Seed oils improve lipid metabolism and increase antioxidant potential in rats fed diets containing cholesterol

Časopis: NUTRITION RESEARCH 23, 317-330
Autoři: Gorinstein, S., Leontowicz, H., Leontowicz, M., Lojek, A., Ciz, M., Krzeminski, R., Zachwieja, Z., Jastrzebski, Z., Delgado-Licon, E., Martin-Belloso, O., Trakhtenberg, S.
Rok: 2003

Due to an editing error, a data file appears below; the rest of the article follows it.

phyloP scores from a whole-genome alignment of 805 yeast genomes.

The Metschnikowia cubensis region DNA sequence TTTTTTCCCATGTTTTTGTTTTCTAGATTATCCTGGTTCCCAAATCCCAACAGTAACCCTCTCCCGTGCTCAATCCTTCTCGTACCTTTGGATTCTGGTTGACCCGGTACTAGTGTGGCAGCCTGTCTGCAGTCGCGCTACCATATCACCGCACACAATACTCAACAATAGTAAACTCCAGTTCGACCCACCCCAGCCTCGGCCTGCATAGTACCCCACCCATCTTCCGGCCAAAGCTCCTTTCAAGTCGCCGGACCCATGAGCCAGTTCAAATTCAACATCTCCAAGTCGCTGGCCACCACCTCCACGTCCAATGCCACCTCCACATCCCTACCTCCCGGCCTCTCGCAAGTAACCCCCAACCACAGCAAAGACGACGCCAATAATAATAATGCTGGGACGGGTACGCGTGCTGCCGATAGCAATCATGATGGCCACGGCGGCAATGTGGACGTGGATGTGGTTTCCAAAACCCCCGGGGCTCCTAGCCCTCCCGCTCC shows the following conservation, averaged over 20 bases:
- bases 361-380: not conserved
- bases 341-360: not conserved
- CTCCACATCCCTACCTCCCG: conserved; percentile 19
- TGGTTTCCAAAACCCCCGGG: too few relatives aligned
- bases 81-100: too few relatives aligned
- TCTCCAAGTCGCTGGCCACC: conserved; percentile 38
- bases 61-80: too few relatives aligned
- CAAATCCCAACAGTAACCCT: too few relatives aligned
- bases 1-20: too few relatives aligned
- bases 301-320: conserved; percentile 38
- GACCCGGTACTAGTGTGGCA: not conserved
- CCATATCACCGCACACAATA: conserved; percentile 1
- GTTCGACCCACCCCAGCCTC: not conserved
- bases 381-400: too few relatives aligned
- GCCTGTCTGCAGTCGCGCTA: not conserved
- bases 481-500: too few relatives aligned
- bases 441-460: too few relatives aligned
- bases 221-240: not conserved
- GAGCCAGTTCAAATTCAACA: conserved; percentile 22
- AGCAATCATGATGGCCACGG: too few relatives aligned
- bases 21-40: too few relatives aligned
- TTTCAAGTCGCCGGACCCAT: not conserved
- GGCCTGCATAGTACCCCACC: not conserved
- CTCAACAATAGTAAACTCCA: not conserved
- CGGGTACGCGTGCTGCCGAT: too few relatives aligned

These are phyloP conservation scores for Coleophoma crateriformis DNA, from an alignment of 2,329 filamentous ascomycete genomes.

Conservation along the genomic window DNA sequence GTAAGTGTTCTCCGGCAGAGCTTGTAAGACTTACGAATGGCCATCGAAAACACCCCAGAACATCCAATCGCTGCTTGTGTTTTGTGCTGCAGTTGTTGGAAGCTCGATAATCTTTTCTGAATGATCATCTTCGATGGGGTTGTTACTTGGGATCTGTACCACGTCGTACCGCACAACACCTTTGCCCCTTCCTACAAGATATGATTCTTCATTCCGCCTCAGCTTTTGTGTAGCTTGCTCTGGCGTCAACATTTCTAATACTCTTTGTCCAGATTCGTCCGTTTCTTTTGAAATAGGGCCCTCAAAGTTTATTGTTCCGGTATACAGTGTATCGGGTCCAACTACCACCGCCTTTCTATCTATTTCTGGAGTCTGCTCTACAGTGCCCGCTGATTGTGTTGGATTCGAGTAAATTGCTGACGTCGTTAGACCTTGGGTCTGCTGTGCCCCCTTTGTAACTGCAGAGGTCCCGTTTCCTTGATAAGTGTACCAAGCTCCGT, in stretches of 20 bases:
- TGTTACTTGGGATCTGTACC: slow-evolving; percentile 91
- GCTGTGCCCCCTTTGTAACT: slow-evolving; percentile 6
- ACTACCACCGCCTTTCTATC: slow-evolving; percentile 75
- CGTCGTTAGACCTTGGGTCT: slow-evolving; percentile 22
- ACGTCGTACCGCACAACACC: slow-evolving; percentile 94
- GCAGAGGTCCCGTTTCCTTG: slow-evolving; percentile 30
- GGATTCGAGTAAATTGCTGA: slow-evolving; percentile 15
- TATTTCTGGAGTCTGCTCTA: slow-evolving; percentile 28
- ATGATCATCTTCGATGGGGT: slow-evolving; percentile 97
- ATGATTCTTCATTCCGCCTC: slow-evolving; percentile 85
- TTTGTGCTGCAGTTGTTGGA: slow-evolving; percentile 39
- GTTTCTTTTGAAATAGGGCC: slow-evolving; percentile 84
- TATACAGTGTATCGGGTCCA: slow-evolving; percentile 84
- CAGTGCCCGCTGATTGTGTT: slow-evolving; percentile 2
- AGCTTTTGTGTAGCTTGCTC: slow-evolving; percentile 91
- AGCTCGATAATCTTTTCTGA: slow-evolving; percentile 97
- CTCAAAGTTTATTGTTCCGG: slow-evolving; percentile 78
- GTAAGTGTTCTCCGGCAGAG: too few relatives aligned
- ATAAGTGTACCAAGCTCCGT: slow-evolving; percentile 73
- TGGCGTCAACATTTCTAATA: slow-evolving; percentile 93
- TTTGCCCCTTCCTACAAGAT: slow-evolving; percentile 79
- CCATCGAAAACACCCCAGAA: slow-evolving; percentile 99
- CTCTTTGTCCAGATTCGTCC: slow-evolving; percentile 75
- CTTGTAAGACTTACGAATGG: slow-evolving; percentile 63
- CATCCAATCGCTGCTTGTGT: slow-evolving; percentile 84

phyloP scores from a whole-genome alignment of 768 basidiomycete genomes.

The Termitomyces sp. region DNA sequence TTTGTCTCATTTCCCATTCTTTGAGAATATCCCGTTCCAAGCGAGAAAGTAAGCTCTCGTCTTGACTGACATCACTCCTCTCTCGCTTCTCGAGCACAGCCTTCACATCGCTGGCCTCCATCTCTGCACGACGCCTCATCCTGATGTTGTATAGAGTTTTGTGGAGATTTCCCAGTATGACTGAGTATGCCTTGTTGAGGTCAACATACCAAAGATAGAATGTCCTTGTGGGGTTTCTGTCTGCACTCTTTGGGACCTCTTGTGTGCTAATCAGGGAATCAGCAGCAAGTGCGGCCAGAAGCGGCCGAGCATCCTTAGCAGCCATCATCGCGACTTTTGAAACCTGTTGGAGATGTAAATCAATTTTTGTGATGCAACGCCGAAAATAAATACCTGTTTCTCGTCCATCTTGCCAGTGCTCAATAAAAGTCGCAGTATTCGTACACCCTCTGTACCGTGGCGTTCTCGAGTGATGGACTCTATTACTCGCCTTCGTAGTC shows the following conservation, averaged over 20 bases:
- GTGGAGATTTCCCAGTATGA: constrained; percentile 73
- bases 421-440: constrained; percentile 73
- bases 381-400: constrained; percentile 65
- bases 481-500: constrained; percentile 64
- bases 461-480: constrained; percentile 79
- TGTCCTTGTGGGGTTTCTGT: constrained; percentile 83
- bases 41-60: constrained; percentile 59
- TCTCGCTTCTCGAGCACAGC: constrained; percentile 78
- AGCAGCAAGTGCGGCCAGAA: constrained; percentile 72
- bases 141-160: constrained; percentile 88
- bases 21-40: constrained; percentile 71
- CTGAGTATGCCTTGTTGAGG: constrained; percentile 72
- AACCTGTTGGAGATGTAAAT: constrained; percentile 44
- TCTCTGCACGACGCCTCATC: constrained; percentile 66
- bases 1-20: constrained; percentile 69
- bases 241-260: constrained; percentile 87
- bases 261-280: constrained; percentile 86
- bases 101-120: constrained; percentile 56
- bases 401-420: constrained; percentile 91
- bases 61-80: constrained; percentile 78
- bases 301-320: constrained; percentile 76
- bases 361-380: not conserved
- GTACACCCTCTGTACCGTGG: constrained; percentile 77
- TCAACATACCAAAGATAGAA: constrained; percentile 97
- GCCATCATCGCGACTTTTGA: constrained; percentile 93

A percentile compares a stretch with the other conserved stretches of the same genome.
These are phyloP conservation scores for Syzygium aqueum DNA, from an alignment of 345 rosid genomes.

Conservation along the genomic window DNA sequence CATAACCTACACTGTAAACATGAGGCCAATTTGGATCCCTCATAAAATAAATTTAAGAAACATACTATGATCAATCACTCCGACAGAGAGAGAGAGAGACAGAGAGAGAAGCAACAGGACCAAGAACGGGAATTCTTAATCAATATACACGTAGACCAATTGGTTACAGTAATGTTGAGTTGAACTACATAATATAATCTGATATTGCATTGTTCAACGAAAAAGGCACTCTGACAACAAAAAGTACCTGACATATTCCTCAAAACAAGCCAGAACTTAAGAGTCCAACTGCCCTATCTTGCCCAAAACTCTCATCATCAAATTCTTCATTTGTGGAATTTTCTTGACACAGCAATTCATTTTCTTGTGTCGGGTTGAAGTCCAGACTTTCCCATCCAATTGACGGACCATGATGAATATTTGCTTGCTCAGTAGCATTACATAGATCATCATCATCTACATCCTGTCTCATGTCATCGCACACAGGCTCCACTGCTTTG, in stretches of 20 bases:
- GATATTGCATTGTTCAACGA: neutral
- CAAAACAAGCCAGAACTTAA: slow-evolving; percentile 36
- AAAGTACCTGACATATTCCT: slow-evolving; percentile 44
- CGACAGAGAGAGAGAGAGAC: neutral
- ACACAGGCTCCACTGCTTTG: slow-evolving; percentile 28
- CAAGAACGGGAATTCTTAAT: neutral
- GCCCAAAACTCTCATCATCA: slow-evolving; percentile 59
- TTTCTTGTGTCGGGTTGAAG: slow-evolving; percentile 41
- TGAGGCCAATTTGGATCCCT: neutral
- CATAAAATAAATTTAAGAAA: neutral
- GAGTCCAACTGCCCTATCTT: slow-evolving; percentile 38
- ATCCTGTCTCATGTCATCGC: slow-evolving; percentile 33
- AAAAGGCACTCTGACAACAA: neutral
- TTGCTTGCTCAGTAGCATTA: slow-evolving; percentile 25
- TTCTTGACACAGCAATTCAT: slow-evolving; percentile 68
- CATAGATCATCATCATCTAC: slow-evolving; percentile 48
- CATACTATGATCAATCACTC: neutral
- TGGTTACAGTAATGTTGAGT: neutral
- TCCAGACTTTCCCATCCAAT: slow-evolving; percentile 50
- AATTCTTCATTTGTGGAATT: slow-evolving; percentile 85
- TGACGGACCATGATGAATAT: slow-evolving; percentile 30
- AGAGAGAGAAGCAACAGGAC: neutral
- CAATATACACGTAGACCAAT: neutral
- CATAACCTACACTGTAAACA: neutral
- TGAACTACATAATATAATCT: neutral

The goal of this investigation was to find the most valuable among four often-used seed oils for atherosclerosis preventing diets. Fatty acids, sterols, antioxidant compounds, stability and total radical-trapping antoxidative potential (TRAP) in sunflower. sunflower high oleic, rapeseed and grapeseed oils were determined. The highest stability and the highest TRAP (3.8 Rancimat 120degreesC, hours and 324 nmol/ml) and the lowest stability and the lowest TRAP (2.4 Rancimat 120degreesC, hours and 201 nmol/ml) were in rapeseed and sunflower oils, respectively. The effect of these two seed oils on lipid metabolism and antioxidant activity was investigated on 60 (divided in six diet groups of 10) male Wistar rats adapted to cholesterol-free or 1% cholesterol diets. The control group (Control) consumed basal diet (BD) only. To the BD were Lidded 10g/100g rapeseed (Rapeseed group) or sunflower (Sunflower group) oils. 1 0100 g cholesterol (Chol (group) or both (Chol/Rapeseed group) and (Chol/Sunflower group). The experiment lasted 4 weeks. In the Chol/Rapeseed and Chol/Sunflower vs. Chol group, the oil supplemented diets significantly (P < 0.05) hindered the rise in plasma lipids due to dietary cholesterol. Rapeseed and to less degree sunflower oils have increased the plasma antioxidant activity in rats fed BID without cholesterol (an increase in TRAP: 20.8% and 16.0% and a decrease in MDA: 22.0% and 14.9%, respectively). In the rats of Chol/Rapeseed and Chol/Sunflower vs. Chol diet group the added oils significantly hindered the decrease in the plasma antioxidant activity (TRAP: 21.7% and 16.3% and MDA: 26.2% and 21.5%, respectively). Therefore, rapeseed and to less degree sunflower oils possess hypolipidemic and antioxidant properties. It is more evident when these oils are added to the diets of rats fed cholesterol. In conclusion, rapeseed oil has high organoleptic properties and the highest antioxidant capacity. Its influence on plasma lipid levels and antioxidant potential is significantly higher than of oils with relatively low antioxidant capacity, The above-mentioned properties make rapeseed oil preferable choice for atherosclerosis preventing diets. (C) 2003 Elsevier Science Inc. All rights-hts reserved.